the  next call to this function.  Since this function runs
       a complete DES ECB encryption per numbits,  this  function
       is  only  suggested  for use when sending small numbers of
       characters.  The des_cfb64_encrypt()  function  implements
       CFB  mode  of  DES  with  64-bit feedback.  This is useful
       because this routine will allow you to  encrypt  an  arbitrary
  number  of  bytes, no 8-byte padding.  Each call to
       this routine will encrypt the input bytes  to  output  and
       then  update  ivec  and  num.  The num shows where you are
       through   ivec.     The    des_ede3_cfb64_encrypt()    and
       des_ede2_cfb64_encrypt()  functions  are  the  same as the
       des_cfb64_encrypt() function  except  that  Triple-DES  is
       used.   The des_ofb_encrypt() function encrypts using output
 feedback mode.  This method takes an array of  characters
  as  input  and  outputs and array of characters.  It
       does not require any padding to  8-character  groups.  The
       ivec  variable  is changed and the new changed value needs
       to be passed to the next call  to  this  function.   Since
       this  function  runs  a  complete  DES  ECB encryption per
       numbits, we recommend using this function only when  sending
  small numbers of characters.  The des_ofb64_encrypt()
       function is the same as the  des_cfb64_encrypt()  function
       using Output Feed Back mode.  The des_ede3_ofb64_encrypt()
       and des_ede2_ofb64_encrypt() functions  are  the  same  as
       des_ofb64_encrypt() using Triple-DES.

       The  following  functions  are included in the DES library
       for compatibility  with  the  MIT  Kerberos  library.  The
       des_read_pw_string()  function is also available under the
       name EVP_read_pw_string().  The des_read_pw_string() function
  writes  the  string  specified by prompt to standard
       output, turns echo off and reads in input string from  the
       terminal.   The string is returned in buf, which must have
       space for at least length bytes.  If verify  is  set,  the
       user  is  asked  for  the  password twice.  Unless the two
       copies match, an error is returned.  A return code  of  -1
       indicates  a  system  error, 1 failure due to use interaction,
 and 0 is success.  The des_read_password()  function
       does  the  same  and converts the password to a DES key by
       calling  des_string_to_key();   the   des_read_2password()
       function  operates  in the same way as des_read_password()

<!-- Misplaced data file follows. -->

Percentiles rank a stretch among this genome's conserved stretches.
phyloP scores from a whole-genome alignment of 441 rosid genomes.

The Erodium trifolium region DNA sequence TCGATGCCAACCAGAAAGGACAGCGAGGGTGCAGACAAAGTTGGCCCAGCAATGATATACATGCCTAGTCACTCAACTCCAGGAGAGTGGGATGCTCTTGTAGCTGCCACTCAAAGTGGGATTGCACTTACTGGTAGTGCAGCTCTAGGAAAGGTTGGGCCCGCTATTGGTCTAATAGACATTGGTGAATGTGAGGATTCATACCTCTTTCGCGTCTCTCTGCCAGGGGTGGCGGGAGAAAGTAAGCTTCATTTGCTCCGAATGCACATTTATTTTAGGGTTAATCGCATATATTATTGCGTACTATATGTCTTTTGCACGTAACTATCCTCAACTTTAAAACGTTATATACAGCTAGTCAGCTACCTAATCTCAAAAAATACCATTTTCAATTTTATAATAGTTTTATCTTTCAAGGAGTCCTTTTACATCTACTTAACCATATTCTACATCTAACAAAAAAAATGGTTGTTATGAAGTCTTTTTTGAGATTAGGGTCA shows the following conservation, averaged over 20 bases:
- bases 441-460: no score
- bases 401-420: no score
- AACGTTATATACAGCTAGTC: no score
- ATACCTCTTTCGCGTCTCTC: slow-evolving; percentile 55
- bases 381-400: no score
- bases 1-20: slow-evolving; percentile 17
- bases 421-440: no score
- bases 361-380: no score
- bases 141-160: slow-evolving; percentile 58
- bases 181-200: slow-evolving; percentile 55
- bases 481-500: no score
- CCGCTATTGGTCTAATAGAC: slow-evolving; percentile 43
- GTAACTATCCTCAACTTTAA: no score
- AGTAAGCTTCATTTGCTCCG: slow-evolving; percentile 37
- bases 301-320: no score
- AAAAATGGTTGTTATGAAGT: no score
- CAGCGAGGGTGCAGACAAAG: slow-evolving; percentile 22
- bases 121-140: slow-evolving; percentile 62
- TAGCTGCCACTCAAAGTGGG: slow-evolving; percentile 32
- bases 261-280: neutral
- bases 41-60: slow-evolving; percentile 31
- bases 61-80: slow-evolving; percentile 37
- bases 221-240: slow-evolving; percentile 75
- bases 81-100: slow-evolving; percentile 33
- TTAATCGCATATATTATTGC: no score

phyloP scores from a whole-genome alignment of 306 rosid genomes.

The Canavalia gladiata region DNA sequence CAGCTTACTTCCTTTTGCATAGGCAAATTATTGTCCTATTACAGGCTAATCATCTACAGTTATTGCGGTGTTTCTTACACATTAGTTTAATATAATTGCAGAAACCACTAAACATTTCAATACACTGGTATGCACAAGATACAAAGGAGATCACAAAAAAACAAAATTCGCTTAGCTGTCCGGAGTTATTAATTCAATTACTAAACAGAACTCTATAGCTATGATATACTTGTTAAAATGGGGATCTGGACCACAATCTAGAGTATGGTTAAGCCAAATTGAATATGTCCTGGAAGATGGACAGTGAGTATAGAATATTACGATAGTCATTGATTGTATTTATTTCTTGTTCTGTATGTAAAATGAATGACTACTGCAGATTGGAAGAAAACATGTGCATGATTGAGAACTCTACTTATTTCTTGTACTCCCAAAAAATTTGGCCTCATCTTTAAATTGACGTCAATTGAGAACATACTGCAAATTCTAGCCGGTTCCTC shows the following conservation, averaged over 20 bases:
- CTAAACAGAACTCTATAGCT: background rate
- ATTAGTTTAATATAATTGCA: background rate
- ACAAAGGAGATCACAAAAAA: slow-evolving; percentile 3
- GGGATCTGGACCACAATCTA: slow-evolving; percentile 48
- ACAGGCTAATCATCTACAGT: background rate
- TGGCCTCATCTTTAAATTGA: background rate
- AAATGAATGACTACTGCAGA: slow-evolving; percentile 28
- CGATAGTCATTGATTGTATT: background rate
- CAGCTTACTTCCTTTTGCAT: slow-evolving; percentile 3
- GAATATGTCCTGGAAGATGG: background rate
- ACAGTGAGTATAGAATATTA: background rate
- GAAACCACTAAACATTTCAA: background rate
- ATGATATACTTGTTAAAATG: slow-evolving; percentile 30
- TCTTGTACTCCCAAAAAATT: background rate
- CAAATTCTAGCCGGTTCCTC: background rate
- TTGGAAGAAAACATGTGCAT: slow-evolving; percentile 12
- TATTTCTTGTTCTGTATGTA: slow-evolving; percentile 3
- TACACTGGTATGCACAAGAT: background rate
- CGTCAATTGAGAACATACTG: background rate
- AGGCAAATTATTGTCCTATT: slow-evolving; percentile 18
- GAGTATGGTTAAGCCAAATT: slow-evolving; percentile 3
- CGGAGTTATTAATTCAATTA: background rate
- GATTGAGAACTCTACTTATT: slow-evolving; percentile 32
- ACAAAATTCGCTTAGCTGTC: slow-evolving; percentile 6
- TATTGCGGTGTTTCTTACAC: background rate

except  that  it  generates  two   keys   by   using   the
       des_string_to_2key()  function.   The  des_string_to_key()
       function is available for backward compatibility with  the
       MIT  library.  New applications should use a cryptographic
       hash    function.     The    same    applies    for    the
       des_string_to_2key()  function.  The des_cbc_cksum() function
 produces an 8-byte checksum based on the input stream
       (via  CBC  encryption).   The last 4 bytes of the checksum
       are returned and the complete 8 bytes are placed  in  output.
 This function is used by Kerberos v4.  Other applications
  should  use  EVP_DigestInit()  etc.  instead.   The
       des_quad_cksum()  function  is a Kerberos v4 function.  It
       returns a 4-byte checksum from the input bytes.  The algorithm
  can  be  iterated  over  the  input,  depending  on
       out_count, 1, 2, 3 or 4 times.  If output is non-NULL, the
       8 bytes generated by each pass are written into output.

       The   following   are   DES-based   transformations:   The
       des_fcrypt() function  is  a  fast  version  of  the  Unix
       crypt()  function.  This version takes only a small amount
       of space relative to other fast  crypt()  implementations.
       This  is different from the normal crypt in that the third
       parameter is the buffer that the return value  is  written
       into.   It needs to be at least 14 bytes long.  This function
  is  thread  safe,  unlike  the  normal  crypt.   The
       des_crypt()  function is a faster replacement for the normal
 system crypt(). This function calls des_fcrypt()  with
       a  static  array passed as the third parameter.  This emulates
 the normal non-thread  safe  semantics  of  crypt().
       The  des_enc_write()  function  writes  len  bytes to file
       descriptor fd from buffer buf. The data is  encrypted  via